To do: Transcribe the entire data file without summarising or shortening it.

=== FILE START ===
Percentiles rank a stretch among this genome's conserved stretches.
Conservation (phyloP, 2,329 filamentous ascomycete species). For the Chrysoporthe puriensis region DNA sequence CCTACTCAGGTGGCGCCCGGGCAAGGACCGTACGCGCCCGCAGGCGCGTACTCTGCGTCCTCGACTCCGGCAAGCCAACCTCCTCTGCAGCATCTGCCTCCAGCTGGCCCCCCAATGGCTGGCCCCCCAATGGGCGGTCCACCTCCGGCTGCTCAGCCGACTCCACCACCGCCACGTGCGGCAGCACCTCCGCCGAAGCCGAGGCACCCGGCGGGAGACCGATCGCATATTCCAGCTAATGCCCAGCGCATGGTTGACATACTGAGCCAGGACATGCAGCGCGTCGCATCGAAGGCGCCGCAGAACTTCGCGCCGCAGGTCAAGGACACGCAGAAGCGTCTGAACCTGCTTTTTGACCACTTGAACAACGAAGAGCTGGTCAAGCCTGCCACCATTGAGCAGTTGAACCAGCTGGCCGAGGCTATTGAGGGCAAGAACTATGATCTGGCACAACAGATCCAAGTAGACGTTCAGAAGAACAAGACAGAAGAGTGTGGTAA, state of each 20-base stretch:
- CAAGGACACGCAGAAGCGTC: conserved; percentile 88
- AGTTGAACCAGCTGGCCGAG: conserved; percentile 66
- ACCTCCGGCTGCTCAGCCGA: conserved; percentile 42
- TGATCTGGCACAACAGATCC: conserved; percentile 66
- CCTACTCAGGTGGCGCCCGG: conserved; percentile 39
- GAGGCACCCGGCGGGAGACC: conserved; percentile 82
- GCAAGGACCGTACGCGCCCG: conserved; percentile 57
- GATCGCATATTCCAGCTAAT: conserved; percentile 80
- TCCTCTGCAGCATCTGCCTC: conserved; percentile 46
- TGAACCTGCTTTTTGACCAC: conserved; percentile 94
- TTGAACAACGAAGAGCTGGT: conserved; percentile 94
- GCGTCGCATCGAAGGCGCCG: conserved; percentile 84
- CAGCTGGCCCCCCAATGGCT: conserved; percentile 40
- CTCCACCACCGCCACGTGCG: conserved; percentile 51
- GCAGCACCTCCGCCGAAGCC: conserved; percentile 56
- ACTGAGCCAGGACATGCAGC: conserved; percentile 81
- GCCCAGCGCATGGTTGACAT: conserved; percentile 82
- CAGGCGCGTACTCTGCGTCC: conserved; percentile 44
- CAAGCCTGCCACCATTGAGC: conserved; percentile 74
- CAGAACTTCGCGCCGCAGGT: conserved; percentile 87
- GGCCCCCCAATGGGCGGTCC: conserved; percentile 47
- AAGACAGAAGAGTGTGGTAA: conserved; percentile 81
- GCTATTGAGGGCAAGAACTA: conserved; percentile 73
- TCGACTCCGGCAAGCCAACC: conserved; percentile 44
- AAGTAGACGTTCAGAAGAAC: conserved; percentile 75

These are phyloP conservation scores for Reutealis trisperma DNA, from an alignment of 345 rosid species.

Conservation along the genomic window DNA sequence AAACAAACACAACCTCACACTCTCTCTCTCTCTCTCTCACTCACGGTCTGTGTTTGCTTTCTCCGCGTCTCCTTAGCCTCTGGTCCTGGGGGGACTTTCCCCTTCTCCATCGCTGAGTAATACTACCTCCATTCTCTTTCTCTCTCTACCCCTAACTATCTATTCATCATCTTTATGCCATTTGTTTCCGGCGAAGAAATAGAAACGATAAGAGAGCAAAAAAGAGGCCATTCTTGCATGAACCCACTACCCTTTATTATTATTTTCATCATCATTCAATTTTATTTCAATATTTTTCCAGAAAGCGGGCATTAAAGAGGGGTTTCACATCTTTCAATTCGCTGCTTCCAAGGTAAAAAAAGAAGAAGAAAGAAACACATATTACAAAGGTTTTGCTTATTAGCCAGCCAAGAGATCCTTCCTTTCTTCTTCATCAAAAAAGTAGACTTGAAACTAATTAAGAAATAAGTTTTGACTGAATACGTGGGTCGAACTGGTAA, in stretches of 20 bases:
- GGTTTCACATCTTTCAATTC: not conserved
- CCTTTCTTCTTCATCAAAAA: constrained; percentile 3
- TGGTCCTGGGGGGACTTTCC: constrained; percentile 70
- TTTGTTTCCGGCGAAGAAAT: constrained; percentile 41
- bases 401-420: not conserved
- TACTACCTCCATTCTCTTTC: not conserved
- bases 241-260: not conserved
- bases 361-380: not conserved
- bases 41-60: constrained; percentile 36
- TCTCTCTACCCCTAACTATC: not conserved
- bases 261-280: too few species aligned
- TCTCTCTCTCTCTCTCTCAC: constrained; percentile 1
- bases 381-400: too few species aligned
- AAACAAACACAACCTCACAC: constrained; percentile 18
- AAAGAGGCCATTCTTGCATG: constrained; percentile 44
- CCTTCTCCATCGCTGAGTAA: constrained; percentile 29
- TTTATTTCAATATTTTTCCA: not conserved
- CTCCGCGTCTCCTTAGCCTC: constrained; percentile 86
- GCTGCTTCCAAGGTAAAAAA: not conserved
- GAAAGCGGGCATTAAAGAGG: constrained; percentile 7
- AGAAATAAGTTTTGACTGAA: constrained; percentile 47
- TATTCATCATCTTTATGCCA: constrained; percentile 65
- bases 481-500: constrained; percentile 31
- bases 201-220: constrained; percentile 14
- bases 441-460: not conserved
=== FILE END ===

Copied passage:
Percentiles rank a stretch among this genome's conserved stretches.
Conservation (phyloP, 2,329 filamentous ascomycete species). For the Chrysoporthe puriensis region DNA sequence CCTACTCAGGTGGCGCCCGGGCAAGGACCGTACGCGCCCGCAGGCGCGTACTCTGCGTCCTCGACTCCGGCAAGCCAACCTCCTCTGCAGCATCTGCCTCCAGCTGGCCCCCCAATGGCTGGCCCCCCAATGGGCGGTCCACCTCCGGCTGCTCAGCCGACTCCACCACCGCCACGTGCGGCAGCACCTCCGCCGAAGCCGAGGCACCCGGCGGGAGACCGATCGCATATTCCAGCTAATGCCCAGCGCATGGTTGACATACTGAGCCAGGACATGCAGCGCGTCGCATCGAAGGCGCCGCAGAACTTCGCGCCGCAGGTCAAGGACACGCAGAAGCGTCTGAACCTGCTTTTTGACCACTTGAACAACGAAGAGCTGGTCAAGCCTGCCACCATTGAGCAGTTGAACCAGCTGGCCGAGGCTATTGAGGGCAAGAACTATGATCTGGCACAACAGATCCAAGTAGACGTTCAGAAGAACAAGACAGAAGAGTGTGGTAA, state of each 20-base stretch:
- CAAGGACACGCAGAAGCGTC: conserved; percentile 88
- AGTTGAACCAGCTGGCCGAG: conserved; percentile 66
- ACCTCCGGCTGCTCAGCCGA: conserved; percentile 42
- TGATCTGGCACAACAGATCC: conserved; percentile 66
- CCTACTCAGGTGGCGCCCGG: conserved; percentile 39
- GAGGCACCCGGCGGGAGACC: conserved; percentile 82
- GCAAGGACCGTACGCGCCCG: conserved; percentile 57
- GATCGCATATTCCAGCTAAT: conserved; percentile 80
- TCCTCTGCAGCATCTGCCTC: conserved; percentile 46
- TGAACCTGCTTTTTGACCAC: conserved; percentile 94
- TTGAACAACGAAGAGCTGGT: conserved; percentile 94
- GCGTCGCATCGAAGGCGCCG: conserved; percentile 84
- CAGCTGGCCCCCCAATGGCT: conserved; percentile 40
- CTCCACCACCGCCACGTGCG: conserved; percentile 51
- GCAGCACCTCCGCCGAAGCC: conserved; percentile 56
- ACTGAGCCAGGACATGCAGC: conserved; percentile 81
- GCCCAGCGCATGGTTGACAT: conserved; percentile 82
- CAGGCGCGTACTCTGCGTCC: conserved; percentile 44
- CAAGCCTGCCACCATTGAGC: conserved; percentile 74
- CAGAACTTCGCGCCGCAGGT: conserved; percentile 87
- GGCCCCCCAATGGGCGGTCC: conserved; percentile 47
- AAGACAGAAGAGTGTGGTAA: conserved; percentile 81
- GCTATTGAGGGCAAGAACTA: conserved; percentile 73
- TCGACTCCGGCAAGCCAACC: conserved; percentile 44
- AAGTAGACGTTCAGAAGAAC: conserved; percentile 75

These are phyloP conservation scores for Reutealis trisperma DNA, from an alignment of 345 rosid species.

Conservation along the genomic window DNA sequence AAACAAACACAACCTCACACTCTCTCTCTCTCTCTCTCACTCACGGTCTGTGTTTGCTTTCTCCGCGTCTCCTTAGCCTCTGGTCCTGGGGGGACTTTCCCCTTCTCCATCGCTGAGTAATACTACCTCCATTCTCTTTCTCTCTCTACCCCTAACTATCTATTCATCATCTTTATGCCATTTGTTTCCGGCGAAGAAATAGAAACGATAAGAGAGCAAAAAAGAGGCCATTCTTGCATGAACCCACTACCCTTTATTATTATTTTCATCATCATTCAATTTTATTTCAATATTTTTCCAGAAAGCGGGCATTAAAGAGGGGTTTCACATCTTTCAATTCGCTGCTTCCAAGGTAAAAAAAGAAGAAGAAAGAAACACATATTACAAAGGTTTTGCTTATTAGCCAGCCAAGAGATCCTTCCTTTCTTCTTCATCAAAAAAGTAGACTTGAAACTAATTAAGAAATAAGTTTTGACTGAATACGTGGGTCGAACTGGTAA, in stretches of 20 bases:
- GGTTTCACATCTTTCAATTC: not conserved
- CCTTTCTTCTTCATCAAAAA: constrained; percentile 3
- TGGTCCTGGGGGGACTTTCC: constrained; percentile 70
- TTTGTTTCCGGCGAAGAAAT: constrained; percentile 41
- bases 401-420: not conserved
- TACTACCTCCATTCTCTTTC: not conserved
- bases 241-260: not conserved
- bases 361-380: not conserved
- bases 41-60: constrained; percentile 36
- TCTCTCTACCCCTAACTATC: not conserved
- bases 261-280: too few species aligned
- TCTCTCTCTCTCTCTCTCAC: constrained; percentile 1
- bases 381-400: too few species aligned
- AAACAAACACAACCTCACAC: constrained; percentile 18
- AAAGAGGCCATTCTTGCATG: constrained; percentile 44
- CCTTCTCCATCGCTGAGTAA: constrained; percentile 29
- TTTATTTCAATATTTTTCCA: not conserved
- CTCCGCGTCTCCTTAGCCTC: constrained; percentile 86
- GCTGCTTCCAAGGTAAAAAA: not conserved
- GAAAGCGGGCATTAAAGAGG: constrained; percentile 7
- AGAAATAAGTTTTGACTGAA: constrained; percentile 47
- TATTCATCATCTTTATGCCA: constrained; percentile 65
- bases 481-500: constrained; percentile 31
- bases 201-220: constrained; percentile 14
- bases 441-460: not conserved